With our headquarters in Washington DC and the bulk of our correspondents found near America’s top producing craft beer regions on the coasts, it only makes sense for us to start a new series giving all the states their due, featuring breweries large and small, plus the histories behind them.
For the sake of clarity and with an eye toward avoiding any bias, we’re doing this thing alphabetically. The fourth state we’re getting the skinny on is The Natural State, Arkansas. Known for it’s dense timberlands as well as two mountain ranges (Ozark and Ouachita), it ranks 32nd in total population (2.97 million), is backed by the Arkansas Brewers Guild as well as the Arkansas Craft Distributors and at last count houses roughly 20 breweries. The bulk of the state’s breweries are found in Little Rock and Fayetteville and as of 2013, the state ranked 41st in total breweries and 40st in breweries per capita, according to the Brewers Assocation.
Much like its neighbors in the region, Arkansas has had an interesting history of brewing with a late rebirth due to the national resurgence of craft beer over the last 30 years. The oldest documented brewery we were able to find in the state was that of Joseph Knoble, an immigrant from Wittenberg, Germany, who settled in Fort Smith circa 1850. He built his home and brewery on the same plot (which still exists as a restaurant) all out of native stone, which operated until his death in 1881. The Little Rock Brewery, which lasted until 1920, is the only other known pre-prohibition full-scale brewer in the state.
In 1950, there was a failed attempt to restart the brewing industry with what was called the Ozark Club and thus the state continued to go with without a legitimate brewer for a full 72 years. In 1992 Wiedman’s Old Fort Brewery, again in Fort Smith, broke the drought in offering their regionally popular “Arkansas Ale” and “Hell on the Border Porter,” yet the suds only flowed till 1997 when they closed up shop.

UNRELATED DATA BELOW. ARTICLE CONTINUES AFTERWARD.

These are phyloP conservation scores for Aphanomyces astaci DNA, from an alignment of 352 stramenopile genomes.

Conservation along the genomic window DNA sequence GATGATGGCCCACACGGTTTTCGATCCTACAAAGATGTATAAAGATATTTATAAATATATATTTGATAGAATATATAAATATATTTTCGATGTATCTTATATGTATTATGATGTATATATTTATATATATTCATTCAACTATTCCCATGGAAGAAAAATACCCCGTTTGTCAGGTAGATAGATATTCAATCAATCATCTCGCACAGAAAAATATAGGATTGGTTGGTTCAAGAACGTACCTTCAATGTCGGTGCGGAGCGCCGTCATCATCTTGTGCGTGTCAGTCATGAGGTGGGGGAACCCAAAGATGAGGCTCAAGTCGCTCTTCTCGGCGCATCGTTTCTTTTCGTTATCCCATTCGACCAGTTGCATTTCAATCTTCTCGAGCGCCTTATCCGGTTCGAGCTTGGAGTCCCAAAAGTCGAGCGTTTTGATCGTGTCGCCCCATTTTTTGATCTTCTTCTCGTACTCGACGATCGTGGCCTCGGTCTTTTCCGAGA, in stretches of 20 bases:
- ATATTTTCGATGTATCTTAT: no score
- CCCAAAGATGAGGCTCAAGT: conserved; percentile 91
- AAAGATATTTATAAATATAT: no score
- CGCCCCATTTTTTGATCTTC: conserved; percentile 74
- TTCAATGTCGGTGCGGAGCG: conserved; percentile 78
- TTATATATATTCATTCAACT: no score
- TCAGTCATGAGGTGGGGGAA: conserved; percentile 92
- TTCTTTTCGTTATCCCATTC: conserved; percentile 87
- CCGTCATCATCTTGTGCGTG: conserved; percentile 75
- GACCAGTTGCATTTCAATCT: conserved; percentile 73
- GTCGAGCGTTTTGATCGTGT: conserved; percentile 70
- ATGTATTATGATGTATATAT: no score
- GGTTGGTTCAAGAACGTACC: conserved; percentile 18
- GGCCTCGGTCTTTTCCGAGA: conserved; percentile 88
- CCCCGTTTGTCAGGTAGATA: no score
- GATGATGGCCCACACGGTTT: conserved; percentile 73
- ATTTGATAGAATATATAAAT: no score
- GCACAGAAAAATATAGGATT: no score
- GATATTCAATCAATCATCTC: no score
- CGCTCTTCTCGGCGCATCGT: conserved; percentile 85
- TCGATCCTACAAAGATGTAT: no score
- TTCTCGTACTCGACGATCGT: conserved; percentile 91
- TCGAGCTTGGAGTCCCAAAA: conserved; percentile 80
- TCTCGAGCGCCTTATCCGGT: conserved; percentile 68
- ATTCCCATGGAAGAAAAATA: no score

Then in 1993, Arkansas’ oldest brewpub Vino’s, which has flown under the radar since it’s founding, reignited the brewing scene. The location, readily found on 7th St. in downtown Little Rock, still has 13+ active creations in production with sales only done on site, though growler sales flourish. Vino’s is one of the three brewers in the state who’ve been recognized at the GABF, winning twice. The vast majority of the state’s breweries have all opened since 2010, though they’re still vying to compete with out-of-state producers in a crowded marketplace.
Three More Breweries We Like and You Should Check Out
Core Brewing & Distilling Company (Springdale, AR) – Founded in 2010 with just two employees, Core has set itself apart from the crowd by increasing production over 10 times what it was a year ago, in part due to having opened a second taproom in neighboring Rogers. They’re already exploring the possibility of exporting to Mexico, have already seen great success with a robust canning operation and have produced at least 18 styles of beer in their short history.
Diamond Bear Brewing (Little Rock, AR) -In 2000, Russ and Sue Melton, transplants who’d fallen in love with Kansas City’s Boulevard Brewing, set up shop in North Little Rock. Arkansas’ first commercial brewery, they’ve garnered 4 medals at the GABF, more than any other brewer in the state combined and are an employee-owned partnership. While their beer was once bottled and brewed under contract in Minnesota, they’ve bottled on site since 2006 and still regularly produce 10+ styles.
Ozark Beer Company(Rogers, AR) – One of the state’s newest brewers on the scene, having only opened in late 2013, Ozark has always been about the results that come from hard work. Headed by Andy Coates and Lacie Bray, they’ve followed their dream of operating their own brewery after working for both Great Divide and Goose Island, then exploring the Northwest brewing community and spending a brief stint in South America. These two are already finding great success with a great variety to be found among their six current offerings found on tap and in cans.